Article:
Short summary: I'm trying to have a macro (mymacro oldname newname (fields ...)) that accesses oldname-foo, which contains a list of symbols, and then define a function that takes (cons oldname-foo (fields ...)) formated as identifiers as arguments. Or at least to get the length of oldname-foo and name them whatever.

Full explanation: using make-struct-type I'm building a different struct system I call cards, where structs can be defined as a function call, which will be their constructor, and they are printed as the constructor function call that would generate them. So, for instance, we can do:

I notice that you're using make-struct-type instead of struct -- is that intentional or is there some specific feature you want?  I suspect I'm about to get a more experienced person telling me that I've missed something, but to the best of my knowledge struct is the more modern version and can do everything that make-struct-type can do but cleaner.

As to the printing as a constructor call:  putting the #:prefab option on a struct will allow you to print it in a reversible form that can be called in order to generate the struct again, but it makes explicit all the values that go in instead of hiding them away as defaults or etc.  For example:

#lang racket

(struct person (name age) #:prefab)

(person 'bob 17)

(with-output-to-file
  "/tmp/struct-demo"
  #:exists 'replace
  (thunk
   (display (person 'fred 18))))

(with-input-from-file
  "/tmp/struct-demo"
  (thunk (read)))

(with-input-from-file
  "/tmp/struct-demo"
  (thunk (person-name (read))))



Output:

'#s(person bob 17)
'#s(person fred 18)
'fred

Obviously, reading code directly from a file is a bad plan, but the same would work from any appropriate port and I'm using a file because it's easy.  The point is that I was able to write it into a port (in this case a file port) such that it produced a format that represented the constructor call and then read it back into an actual struct that I could use accessors on etc.  One disadvantage is that you can't attach properties to a prefab struct but that might or might not be relevant to you.


> (card (hola a b #:c c))
> (hola 1 2 #:c 3)
(hola 1 2 #:c 3)
or
> (card (ciao a [b 3]))
> (ciao 7)
(ciao 7)
> (ciao 7 4)
(ciao 7 4)

or even

> (card (line . xs))
> (line 1 2 3 4 5 6 7 8 9)
(line 1 2 3 4 5 6 7 8 9)

Also the names of the fields are stored in *<name-of-the-card>-fields (this is the abc-foo of the above example), so *hola-fields contains '(a b #:c c).
So far this is working perfectly, but I don't have inheritance. So when I create a card that inherits from a previous card, I need to access its *<parent-card>-fields to define a new function containing both the parent and the son fields. That is, I'm trying to get this behavior:
> (card (hola a #:b b))
> (card hola (ciao c))  ;;; should expand to (define (ciao a #:b b c) ...), among other things
> (ciao 1 #:b 2 3)
(ciao 1 #:b 2 3)

How are you going to handle the situation where a parent and child struct have a field with the same name?  This is entirely legit:

#lang racket

(struct person (name age) #:prefab)     ; age is years since birth                            
(struct employee person (age) #:prefab) ; age is years since hiring                            

(define bob (employee 'bob 17 3))
bob
(employee-age bob)
(person-age bob)

Output:

'#s((employee person 2) bob 17 3)
3
17
 

Going back to the earlier question:  What is it you are ultimately trying to accomplish at a high level?  i.e. Not "generate a lot of struct types and field data" but something like "store information about a hierarchical structure of <thing> in a persistent way so that it is recoverable across server restarts."


David Storrs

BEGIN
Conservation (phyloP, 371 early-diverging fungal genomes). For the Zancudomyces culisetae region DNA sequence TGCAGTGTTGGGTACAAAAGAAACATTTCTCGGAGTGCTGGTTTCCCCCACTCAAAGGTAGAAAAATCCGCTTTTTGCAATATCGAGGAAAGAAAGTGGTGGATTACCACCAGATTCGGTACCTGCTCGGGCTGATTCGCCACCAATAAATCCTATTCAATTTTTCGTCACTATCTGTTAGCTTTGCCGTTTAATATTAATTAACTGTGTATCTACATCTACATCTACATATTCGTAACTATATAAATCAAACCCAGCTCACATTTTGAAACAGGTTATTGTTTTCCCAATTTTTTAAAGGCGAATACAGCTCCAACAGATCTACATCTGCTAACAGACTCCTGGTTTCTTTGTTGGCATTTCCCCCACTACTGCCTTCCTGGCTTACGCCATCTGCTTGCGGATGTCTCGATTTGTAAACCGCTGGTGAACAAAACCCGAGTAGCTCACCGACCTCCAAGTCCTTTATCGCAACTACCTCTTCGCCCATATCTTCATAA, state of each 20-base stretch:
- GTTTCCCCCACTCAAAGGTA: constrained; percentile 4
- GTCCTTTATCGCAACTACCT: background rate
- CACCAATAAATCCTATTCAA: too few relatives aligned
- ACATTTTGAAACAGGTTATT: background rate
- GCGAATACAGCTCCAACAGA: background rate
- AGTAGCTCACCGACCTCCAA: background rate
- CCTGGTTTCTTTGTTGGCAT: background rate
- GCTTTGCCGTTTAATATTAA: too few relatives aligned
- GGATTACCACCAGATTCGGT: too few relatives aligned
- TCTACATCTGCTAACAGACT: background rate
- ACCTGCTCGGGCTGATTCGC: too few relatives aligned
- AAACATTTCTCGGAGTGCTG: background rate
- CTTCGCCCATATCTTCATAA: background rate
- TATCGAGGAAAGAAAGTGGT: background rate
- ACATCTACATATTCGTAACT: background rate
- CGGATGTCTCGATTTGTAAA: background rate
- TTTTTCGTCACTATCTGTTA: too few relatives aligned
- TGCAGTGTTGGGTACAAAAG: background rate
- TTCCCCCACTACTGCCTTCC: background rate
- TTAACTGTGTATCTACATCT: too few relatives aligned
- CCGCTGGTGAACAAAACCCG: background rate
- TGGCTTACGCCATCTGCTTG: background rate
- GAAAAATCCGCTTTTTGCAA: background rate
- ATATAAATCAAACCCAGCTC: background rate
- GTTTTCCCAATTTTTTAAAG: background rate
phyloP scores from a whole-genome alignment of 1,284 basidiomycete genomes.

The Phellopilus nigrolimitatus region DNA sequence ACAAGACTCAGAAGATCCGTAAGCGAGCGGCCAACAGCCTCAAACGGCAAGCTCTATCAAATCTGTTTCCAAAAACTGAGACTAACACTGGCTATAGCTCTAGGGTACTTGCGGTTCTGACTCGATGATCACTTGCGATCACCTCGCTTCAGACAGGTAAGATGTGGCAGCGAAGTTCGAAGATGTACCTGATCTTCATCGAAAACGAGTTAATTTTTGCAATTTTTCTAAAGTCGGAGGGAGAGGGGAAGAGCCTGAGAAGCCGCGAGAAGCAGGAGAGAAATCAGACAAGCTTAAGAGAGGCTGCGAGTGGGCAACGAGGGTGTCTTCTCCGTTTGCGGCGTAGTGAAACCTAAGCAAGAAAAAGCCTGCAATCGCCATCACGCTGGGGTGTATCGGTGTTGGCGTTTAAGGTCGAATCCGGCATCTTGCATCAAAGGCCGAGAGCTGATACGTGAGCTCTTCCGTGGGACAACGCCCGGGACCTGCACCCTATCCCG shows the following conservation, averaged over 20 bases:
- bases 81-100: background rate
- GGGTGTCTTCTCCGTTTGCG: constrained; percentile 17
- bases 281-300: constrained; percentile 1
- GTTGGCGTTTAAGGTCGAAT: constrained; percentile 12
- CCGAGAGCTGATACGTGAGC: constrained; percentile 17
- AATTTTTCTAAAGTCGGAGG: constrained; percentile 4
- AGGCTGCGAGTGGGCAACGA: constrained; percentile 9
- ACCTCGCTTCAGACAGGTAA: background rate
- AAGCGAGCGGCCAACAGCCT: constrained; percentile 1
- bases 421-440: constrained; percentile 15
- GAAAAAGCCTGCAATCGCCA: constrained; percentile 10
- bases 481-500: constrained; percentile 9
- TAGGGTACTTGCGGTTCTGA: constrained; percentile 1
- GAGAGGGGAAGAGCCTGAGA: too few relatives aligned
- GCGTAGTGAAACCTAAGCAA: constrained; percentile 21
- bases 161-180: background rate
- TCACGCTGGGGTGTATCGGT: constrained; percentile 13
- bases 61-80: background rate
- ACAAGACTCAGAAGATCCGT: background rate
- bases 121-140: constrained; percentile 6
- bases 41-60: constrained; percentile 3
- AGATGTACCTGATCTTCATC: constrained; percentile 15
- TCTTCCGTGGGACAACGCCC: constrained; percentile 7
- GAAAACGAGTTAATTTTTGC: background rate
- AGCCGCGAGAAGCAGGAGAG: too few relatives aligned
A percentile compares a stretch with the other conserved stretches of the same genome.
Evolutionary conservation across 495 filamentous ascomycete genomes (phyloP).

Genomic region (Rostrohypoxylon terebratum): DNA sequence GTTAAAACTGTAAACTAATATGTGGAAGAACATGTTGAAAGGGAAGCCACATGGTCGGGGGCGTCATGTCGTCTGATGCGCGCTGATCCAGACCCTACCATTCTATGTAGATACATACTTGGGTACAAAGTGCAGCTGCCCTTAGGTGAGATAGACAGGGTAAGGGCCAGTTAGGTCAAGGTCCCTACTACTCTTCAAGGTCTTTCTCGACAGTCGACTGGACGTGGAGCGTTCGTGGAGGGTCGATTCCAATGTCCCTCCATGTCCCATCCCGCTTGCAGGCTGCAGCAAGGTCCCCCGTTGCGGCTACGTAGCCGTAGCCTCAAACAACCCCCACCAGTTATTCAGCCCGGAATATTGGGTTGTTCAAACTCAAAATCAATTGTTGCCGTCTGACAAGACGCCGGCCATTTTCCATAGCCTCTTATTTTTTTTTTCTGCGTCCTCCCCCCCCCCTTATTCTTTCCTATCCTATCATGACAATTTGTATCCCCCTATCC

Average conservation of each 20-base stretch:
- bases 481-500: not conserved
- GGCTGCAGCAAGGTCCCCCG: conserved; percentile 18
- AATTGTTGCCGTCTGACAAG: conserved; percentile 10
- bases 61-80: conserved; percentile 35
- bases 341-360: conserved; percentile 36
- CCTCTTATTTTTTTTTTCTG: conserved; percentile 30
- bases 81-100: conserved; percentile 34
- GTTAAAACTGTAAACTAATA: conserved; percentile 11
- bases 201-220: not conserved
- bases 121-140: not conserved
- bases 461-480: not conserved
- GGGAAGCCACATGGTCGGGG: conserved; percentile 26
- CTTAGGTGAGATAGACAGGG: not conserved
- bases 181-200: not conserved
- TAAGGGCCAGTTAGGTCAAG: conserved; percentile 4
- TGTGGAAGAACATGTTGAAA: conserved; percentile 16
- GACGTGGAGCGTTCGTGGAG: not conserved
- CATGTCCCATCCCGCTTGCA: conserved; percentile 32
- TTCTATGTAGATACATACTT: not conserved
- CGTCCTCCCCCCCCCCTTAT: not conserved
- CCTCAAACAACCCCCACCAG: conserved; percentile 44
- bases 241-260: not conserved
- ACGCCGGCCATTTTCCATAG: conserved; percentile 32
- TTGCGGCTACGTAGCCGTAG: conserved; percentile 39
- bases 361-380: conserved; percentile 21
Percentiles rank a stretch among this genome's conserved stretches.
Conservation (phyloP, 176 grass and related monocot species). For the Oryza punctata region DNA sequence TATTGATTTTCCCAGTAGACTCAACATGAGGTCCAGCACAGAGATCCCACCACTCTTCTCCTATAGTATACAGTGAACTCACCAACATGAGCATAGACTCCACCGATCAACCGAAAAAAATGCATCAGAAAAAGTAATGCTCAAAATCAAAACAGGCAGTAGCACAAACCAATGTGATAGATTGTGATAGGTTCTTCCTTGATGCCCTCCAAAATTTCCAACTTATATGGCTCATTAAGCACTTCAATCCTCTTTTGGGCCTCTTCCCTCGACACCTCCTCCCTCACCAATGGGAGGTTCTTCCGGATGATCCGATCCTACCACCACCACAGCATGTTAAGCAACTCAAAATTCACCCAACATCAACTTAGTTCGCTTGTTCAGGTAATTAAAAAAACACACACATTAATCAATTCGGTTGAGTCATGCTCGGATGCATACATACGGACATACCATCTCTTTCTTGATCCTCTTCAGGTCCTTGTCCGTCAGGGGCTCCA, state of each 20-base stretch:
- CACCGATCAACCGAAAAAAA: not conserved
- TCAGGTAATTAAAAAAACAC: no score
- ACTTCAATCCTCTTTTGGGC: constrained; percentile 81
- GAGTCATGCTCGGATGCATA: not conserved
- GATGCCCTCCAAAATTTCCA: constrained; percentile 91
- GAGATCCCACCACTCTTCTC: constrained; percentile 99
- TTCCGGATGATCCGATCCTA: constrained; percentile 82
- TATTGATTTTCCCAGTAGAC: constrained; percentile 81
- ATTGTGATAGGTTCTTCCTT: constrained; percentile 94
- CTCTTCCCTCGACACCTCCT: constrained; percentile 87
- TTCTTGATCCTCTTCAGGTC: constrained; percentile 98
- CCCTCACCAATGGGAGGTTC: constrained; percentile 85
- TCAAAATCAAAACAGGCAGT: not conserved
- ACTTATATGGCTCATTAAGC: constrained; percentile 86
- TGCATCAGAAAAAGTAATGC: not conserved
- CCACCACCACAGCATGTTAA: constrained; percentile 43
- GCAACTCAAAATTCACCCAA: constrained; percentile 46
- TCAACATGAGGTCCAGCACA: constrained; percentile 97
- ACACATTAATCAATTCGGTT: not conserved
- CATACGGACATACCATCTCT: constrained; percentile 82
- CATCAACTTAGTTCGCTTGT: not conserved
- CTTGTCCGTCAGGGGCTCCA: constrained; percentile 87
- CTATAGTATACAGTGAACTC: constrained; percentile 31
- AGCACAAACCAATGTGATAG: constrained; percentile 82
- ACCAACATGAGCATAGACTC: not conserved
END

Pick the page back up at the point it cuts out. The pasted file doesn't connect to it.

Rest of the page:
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Sep 17, 2021, 3:14:00 PMSep 17
to Sorawee Porncharoenwase, Dimaugh Silvestris, Racket list
Additional thought and self-plug:  My struct-plus-plus module creates structures with full reflection information available, including field names, contracts, and wrappers.  It also supports type checking, data normalization, default values, and automatically provides both keyword constructors and dotted accessors for clarifying field names.  It doesn't support inheritance but it would make it easy to do many of the things I think you might be interested in.  https://docs.racket-lang.org/struct-plus-plus/index.html

Dimaugh Silvestris

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Sep 17, 2021, 4:58:03 PMSep 17
to David Storrs, Sorawee Porncharoenwase, Racket list
Oops, noted, I have to use 'reply all'. In the benefit of context I'll post again my reply to Sorawee:


Short summary: I'm trying to have a macro (mymacro oldname newname (fields ...)) that accesses oldname-foo, which contains a list of symbols, and then define a function that takes (cons oldname-foo (fields ...)) formated as identifiers as arguments. Or at least to get the length of oldname-foo and name them whatever.

Full explanation: using make-struct-type I'm building a different struct system I call cards, where structs can be defined as a function call, which will be their constructor, and they are printed as the constructor function call that would generate them. So, for instance, we can do:
> (card (hola a b #:c c))
> (hola 1 2 #:c 3)
(hola 1 2 #:c 3)
or
> (card (ciao a [b 3]))
> (ciao 7)
(ciao 7)
> (ciao 7 4)
(ciao 7 4)

or even

> (card (line . xs))
> (line 1 2 3 4 5 6 7 8 9)
(line 1 2 3 4 5 6 7 8 9)

Also the names of the fields are stored in *<name-of-the-card>-fields (this is the oldname-foo of the above example), so *hola-fields contains '(a b #:c c).
So far this is working perfectly, but I don't have inheritance. So when I create a card that inherits from a previous card, I need to access its *<parent-card>-fields to define a new function containing both the parent and the son fields. That is, I'm trying to get this behavior:
> (card (hola a #:b b))
> (card hola (ciao c))  ;;; should expand to (define (ciao a #:b b c) ...), among other things
> (ciao 1 #:b 2 3)
(ciao 1 #:b 2 3)

Dimaugh Silvestris

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Sep 17, 2021, 5:34:26 PMSep 17
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Thanks, I'll take a look into the code struct++! I'll probably get lost but I'm sure I'll learn something.